Which prof to ask?

A professor may not be in a particularly good position to give a meaningful evaluation for jobs, unless you have done work with the professor outside of a course, such as volunteering or work-study projects.

An employer will primarily be verifying that you have completed the degree you have claimed (which they can do by contacting the university). The hiring manager may have additional questions about specific skills, such as analytical skills or computer tools, or general qualities such as leadership abilities in course related teamwork.

When naming a professor as a reference for a job, therefore, ensure that you are choosing someone who has seen you applying skills relevant to the job.

However much she liked you, a professor in a basic course especially first or second year courses, is not a good choice. Likewise, it is unlikely that a professor would have formed enough of an impression of your abilities through a course marked exclusively on factual recall and small papers comprising easily obtained information.

A good choice would be a professor who instructed a job-related skills course or a course involving independent study or major project, such as your thesis, where he saw you demonstrate skills relevant to the job you are seeking. Even better would be a professor for whom you demonstrated those skills on your own initiative, not just in a lab where she wrote out the procedure and you merely followed the steps. A professor who supervised you in a work-study project is also often appropriate, because she can comment on your capacity to produce output without supervision, take initiative, and other such qualities.

When should I avoid asking a certain professor?

  • When you have cheated or plagiarized on their course.
  • When you did poorly on their course.
  • When you put their course on the back-burner in favour of other courses.

Do not ask a professor for a reference if you have ever cheated on a test or plagiarized an assignment for that professor. Even if you were not disciplined, it may have been because the professor did not have enough unambiguous evidence to prove the charge. Even if the professor never gave any indication of noticing, your cheating or plagiarism may have been quite obvious. If you were disciplined, the professor will likely not give you the silent treatment and will likely continue to be professional toward you, to encourage you to use better judgement in the future. However, it will be hard to give you a favourable reference, particularly in the “integrity” category, if you have cheated. You know where you cheated or plagiarized. Do not use that professor as a reference.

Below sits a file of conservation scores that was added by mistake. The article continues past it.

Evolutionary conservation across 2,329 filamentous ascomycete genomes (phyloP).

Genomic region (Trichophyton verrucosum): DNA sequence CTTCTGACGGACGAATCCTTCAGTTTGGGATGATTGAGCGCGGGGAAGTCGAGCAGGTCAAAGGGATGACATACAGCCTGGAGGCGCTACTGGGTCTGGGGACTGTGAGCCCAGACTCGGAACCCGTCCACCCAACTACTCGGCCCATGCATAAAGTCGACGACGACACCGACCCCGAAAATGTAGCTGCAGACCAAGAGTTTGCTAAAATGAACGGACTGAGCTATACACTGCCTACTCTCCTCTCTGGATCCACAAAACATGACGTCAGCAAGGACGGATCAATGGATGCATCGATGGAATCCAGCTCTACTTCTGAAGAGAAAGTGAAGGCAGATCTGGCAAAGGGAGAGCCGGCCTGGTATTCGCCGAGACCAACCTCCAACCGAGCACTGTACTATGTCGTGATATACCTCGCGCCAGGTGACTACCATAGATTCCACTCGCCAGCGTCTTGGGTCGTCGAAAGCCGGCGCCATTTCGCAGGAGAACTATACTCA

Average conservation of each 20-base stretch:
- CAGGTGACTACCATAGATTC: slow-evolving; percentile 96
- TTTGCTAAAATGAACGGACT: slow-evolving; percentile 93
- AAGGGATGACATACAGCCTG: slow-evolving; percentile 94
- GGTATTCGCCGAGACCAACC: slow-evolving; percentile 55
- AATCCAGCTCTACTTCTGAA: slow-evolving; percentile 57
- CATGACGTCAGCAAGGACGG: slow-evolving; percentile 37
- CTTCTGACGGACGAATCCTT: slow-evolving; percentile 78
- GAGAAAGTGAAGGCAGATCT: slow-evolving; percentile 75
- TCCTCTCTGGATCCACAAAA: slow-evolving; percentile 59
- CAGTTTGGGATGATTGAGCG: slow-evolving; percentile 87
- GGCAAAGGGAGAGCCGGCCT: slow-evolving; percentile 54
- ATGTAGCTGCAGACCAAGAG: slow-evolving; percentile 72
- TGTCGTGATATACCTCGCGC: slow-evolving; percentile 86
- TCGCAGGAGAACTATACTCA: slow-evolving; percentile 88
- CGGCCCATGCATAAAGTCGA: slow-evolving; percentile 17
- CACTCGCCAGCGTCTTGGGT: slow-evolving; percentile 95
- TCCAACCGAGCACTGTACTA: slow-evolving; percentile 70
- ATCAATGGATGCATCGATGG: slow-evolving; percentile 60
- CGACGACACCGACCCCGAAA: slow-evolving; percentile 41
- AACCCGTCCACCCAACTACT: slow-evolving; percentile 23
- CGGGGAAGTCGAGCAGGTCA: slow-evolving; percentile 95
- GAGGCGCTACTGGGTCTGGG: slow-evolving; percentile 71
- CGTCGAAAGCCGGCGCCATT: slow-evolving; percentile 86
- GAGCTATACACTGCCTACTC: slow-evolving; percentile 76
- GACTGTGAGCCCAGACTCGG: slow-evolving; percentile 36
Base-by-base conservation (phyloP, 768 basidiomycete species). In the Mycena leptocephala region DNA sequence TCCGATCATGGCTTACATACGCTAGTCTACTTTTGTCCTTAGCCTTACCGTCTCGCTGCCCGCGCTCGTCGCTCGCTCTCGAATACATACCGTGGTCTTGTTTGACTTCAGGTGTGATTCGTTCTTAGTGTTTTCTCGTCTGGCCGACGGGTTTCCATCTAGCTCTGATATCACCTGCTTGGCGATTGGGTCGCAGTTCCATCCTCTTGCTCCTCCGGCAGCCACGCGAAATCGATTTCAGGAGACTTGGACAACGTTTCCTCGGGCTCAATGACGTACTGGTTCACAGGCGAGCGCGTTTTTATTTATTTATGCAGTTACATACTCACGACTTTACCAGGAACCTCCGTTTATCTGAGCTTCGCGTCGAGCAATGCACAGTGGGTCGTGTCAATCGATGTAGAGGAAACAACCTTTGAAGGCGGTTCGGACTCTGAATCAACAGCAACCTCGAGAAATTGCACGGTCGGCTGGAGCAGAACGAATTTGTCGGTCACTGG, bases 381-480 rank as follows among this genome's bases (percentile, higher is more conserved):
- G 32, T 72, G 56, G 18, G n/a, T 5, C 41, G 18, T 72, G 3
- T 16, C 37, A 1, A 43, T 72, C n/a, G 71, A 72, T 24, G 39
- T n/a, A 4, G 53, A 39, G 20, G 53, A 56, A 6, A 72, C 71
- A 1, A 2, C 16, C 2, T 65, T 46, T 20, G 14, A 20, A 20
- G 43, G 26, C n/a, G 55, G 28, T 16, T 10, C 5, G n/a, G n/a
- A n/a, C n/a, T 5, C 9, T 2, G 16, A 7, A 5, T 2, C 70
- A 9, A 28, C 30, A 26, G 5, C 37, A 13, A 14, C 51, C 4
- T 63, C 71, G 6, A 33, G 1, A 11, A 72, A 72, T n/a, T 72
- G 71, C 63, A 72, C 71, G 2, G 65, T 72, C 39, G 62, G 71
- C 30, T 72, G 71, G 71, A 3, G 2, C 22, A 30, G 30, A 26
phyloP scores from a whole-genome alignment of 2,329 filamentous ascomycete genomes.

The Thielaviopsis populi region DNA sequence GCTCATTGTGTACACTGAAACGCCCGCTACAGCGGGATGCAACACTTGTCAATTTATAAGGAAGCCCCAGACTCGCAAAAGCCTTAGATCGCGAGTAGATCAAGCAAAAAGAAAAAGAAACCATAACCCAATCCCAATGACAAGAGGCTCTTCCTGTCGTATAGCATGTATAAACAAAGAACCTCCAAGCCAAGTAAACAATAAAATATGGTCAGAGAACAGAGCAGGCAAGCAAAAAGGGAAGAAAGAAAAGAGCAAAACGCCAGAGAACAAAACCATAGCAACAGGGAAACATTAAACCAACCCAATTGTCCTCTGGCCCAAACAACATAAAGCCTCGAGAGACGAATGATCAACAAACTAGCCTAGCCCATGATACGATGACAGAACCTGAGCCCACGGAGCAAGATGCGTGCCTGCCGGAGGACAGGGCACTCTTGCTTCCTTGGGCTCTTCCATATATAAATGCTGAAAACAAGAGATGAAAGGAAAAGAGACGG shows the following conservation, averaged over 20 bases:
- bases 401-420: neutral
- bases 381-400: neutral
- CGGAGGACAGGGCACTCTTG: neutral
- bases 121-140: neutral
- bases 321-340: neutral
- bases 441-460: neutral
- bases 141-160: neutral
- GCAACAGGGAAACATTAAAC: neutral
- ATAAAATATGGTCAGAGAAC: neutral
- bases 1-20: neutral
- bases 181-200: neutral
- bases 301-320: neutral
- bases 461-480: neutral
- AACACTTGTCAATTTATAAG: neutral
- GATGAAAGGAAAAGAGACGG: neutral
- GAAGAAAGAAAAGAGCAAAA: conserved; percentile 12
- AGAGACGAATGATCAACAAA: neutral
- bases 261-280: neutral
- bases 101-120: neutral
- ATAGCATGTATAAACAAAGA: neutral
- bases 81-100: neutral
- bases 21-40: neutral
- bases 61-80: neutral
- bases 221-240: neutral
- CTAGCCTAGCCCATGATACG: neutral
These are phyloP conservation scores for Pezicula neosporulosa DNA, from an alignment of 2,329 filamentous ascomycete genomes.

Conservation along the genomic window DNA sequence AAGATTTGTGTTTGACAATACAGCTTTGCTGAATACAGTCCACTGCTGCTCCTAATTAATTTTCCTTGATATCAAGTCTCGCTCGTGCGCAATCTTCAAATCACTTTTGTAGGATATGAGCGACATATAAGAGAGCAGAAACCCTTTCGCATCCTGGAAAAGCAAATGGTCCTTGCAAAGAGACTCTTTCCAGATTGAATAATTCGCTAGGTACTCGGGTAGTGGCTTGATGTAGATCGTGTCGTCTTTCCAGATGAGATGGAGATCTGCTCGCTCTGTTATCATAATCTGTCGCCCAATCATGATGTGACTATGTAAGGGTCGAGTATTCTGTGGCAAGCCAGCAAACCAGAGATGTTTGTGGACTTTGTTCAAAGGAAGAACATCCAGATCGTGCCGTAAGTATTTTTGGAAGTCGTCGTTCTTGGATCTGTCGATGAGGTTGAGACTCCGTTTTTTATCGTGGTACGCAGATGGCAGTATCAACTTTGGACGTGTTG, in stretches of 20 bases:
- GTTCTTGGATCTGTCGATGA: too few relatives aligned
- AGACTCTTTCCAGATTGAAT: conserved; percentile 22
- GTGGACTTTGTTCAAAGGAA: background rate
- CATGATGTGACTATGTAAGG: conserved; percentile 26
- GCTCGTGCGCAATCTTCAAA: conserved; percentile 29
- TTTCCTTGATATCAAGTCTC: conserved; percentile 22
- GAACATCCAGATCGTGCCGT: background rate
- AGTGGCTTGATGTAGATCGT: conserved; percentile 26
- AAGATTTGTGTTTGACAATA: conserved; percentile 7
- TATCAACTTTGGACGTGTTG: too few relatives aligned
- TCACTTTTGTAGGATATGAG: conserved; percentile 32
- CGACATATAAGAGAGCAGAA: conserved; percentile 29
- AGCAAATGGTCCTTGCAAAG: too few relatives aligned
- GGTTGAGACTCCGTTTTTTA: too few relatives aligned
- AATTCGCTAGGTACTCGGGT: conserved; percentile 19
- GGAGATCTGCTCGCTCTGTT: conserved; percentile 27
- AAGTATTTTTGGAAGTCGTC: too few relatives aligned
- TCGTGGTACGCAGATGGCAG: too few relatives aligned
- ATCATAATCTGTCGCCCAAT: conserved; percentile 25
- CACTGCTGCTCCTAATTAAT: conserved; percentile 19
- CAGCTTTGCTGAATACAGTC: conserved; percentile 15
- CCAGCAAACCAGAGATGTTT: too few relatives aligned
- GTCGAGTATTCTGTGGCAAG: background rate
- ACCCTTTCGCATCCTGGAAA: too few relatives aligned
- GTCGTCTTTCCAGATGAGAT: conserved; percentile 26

If you did poorly on a course, that professor is a poor choice of reference unless you had a good mark in another courses with the same professor, or you actually understood the course very well. In those cases, the professor may understand that your mark does not fully reflect your ability. This type of discretion is most appropriate when you did learn but the course’s evaluation methods were just not the strongest format for you to demonstrate your mastery of the subject, not for excusing non-academic reasons for why you did not learn.

Think back to whose class you blew off to study for another professor’s tests, whose course you dropped when your course load was heavy, and who you asked for extensions while you worked on another professor’s course assignment first. Do not ask for a reference for the professor you placed on the back burner. It reflected badly on your ability to set priorities when you skipped class and asked for the extension, and it reflects badly on your judgement to ask for a reference from the professor whose subject was not your priority.

Author: Kathryn Woodcock

Dr. Kathryn Woodcock is Professor at Toronto Metropolitan University, teaching, researching, and consulting in the area of human factors engineering / ergonomics particularly applied to amusement rides and attractions (https://thrilllab.blog.ryerson.ca), and to broader occupational and public safety issues of performance, error, investigation and inspection, and to disability and accessibility.